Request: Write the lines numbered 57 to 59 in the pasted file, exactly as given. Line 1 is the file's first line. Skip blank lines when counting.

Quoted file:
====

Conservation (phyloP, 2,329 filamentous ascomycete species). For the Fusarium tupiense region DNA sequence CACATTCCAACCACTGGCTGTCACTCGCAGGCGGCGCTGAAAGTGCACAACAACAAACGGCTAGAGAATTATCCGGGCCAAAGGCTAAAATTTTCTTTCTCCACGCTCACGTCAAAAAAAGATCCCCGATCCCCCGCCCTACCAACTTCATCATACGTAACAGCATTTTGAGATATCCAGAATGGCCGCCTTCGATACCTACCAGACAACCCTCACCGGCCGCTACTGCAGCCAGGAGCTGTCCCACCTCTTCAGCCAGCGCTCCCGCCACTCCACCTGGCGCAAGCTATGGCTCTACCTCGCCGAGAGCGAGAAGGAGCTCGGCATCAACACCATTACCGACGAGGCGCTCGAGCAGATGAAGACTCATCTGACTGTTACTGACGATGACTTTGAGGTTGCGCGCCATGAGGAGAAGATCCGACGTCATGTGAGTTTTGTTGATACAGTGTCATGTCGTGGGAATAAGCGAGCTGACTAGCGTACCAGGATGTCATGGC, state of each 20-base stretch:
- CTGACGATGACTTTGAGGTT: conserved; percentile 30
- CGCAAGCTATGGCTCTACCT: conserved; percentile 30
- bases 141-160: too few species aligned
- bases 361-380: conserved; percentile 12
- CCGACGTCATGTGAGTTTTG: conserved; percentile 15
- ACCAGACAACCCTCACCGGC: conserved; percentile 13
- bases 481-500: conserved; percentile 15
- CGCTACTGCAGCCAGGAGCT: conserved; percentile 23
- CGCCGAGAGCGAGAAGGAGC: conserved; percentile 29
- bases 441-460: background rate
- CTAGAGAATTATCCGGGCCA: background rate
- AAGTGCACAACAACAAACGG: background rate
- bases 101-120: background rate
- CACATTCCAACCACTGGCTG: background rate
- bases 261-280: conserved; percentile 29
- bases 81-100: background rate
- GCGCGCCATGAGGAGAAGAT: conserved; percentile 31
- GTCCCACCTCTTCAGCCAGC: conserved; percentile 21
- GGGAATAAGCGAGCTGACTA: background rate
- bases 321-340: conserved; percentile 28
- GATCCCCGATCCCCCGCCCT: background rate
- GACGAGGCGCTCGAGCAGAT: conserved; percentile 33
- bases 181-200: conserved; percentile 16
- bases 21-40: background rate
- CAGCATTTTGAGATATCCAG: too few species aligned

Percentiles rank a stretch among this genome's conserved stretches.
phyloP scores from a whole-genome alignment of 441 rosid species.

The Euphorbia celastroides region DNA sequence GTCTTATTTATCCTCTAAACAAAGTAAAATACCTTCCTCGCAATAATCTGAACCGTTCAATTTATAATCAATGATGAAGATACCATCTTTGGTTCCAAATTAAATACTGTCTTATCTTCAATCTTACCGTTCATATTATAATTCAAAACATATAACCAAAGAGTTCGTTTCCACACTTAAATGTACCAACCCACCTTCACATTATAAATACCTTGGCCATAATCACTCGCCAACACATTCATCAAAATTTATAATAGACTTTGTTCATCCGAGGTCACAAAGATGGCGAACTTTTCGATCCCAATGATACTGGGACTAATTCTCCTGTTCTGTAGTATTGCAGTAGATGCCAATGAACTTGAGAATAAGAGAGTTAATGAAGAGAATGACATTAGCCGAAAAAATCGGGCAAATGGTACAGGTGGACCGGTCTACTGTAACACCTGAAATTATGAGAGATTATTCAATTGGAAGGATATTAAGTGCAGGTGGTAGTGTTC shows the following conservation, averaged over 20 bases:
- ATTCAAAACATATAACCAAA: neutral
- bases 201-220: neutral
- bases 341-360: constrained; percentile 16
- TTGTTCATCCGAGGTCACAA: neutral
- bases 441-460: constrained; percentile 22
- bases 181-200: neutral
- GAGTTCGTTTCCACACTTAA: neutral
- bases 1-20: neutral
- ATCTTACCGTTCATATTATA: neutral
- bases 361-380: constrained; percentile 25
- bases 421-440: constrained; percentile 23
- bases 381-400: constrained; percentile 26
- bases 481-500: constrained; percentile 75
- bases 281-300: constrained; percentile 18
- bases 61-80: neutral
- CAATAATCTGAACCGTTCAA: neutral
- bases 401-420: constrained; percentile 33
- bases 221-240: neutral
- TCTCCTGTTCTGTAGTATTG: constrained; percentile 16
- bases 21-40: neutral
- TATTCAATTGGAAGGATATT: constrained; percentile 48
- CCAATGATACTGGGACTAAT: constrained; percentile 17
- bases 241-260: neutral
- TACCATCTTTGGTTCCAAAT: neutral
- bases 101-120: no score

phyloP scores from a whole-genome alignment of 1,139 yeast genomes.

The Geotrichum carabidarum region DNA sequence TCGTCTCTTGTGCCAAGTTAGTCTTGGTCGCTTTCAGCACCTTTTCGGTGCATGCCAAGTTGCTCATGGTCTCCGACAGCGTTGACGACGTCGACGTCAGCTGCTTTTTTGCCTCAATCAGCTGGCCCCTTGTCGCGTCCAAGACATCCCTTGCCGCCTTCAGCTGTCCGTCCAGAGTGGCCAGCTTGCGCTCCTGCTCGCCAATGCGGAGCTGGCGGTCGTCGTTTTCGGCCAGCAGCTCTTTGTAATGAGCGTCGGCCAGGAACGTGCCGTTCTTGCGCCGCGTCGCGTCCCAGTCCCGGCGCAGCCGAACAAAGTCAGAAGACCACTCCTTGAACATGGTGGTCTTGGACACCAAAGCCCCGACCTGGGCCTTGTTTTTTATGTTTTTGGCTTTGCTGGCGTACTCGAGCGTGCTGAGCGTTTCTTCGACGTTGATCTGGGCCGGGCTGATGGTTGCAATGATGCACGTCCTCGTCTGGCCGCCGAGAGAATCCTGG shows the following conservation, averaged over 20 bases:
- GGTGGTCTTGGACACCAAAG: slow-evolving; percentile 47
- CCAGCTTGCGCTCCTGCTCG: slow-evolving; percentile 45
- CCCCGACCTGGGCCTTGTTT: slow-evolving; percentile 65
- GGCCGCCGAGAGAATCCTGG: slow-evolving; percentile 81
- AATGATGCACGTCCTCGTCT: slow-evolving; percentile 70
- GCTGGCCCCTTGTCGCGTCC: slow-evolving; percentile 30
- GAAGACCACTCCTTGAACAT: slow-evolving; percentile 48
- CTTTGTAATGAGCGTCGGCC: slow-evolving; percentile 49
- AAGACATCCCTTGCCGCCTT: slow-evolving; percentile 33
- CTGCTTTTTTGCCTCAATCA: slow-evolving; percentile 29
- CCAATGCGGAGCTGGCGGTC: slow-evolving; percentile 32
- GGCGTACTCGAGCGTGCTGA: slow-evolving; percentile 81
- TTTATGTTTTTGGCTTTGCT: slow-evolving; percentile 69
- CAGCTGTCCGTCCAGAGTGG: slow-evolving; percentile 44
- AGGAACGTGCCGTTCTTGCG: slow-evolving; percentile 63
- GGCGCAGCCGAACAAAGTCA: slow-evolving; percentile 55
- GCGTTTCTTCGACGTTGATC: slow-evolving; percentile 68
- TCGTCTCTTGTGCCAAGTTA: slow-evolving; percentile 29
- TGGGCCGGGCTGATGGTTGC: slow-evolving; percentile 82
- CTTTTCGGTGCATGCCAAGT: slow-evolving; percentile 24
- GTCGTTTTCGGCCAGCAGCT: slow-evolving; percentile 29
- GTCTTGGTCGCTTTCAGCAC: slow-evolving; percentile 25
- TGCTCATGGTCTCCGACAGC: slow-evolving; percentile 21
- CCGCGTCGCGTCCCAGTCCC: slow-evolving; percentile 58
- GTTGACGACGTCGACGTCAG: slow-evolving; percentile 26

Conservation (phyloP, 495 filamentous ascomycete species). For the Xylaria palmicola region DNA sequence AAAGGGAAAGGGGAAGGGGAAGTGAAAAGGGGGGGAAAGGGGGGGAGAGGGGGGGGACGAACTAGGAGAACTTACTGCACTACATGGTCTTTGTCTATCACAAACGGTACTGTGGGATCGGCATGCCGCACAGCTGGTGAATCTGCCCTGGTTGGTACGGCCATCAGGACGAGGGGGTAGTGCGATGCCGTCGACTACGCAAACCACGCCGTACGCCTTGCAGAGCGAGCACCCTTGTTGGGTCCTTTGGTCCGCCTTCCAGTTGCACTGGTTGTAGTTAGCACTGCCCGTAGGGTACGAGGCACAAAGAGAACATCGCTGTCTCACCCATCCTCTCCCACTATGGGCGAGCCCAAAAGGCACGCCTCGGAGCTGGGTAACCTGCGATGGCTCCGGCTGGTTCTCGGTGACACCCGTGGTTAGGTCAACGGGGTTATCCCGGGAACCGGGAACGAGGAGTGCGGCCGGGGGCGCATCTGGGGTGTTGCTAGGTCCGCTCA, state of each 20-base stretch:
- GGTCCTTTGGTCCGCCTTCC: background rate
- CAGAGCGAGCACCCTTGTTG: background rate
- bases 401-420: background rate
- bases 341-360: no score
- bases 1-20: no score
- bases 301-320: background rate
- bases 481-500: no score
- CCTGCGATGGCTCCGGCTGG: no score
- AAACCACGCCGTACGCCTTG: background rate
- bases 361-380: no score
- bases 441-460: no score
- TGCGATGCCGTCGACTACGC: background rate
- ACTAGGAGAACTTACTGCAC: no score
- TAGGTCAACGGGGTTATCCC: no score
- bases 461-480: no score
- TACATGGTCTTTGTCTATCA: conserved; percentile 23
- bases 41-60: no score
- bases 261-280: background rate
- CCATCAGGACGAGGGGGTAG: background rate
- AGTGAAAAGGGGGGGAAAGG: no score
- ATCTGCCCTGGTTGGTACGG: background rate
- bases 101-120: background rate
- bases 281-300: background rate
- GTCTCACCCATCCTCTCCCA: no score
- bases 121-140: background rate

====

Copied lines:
- GGTGGTCTTGGACACCAAAG: slow-evolving; percentile 47
- CCAGCTTGCGCTCCTGCTCG: slow-evolving; percentile 45
- CCCCGACCTGGGCCTTGTTT: slow-evolving; percentile 65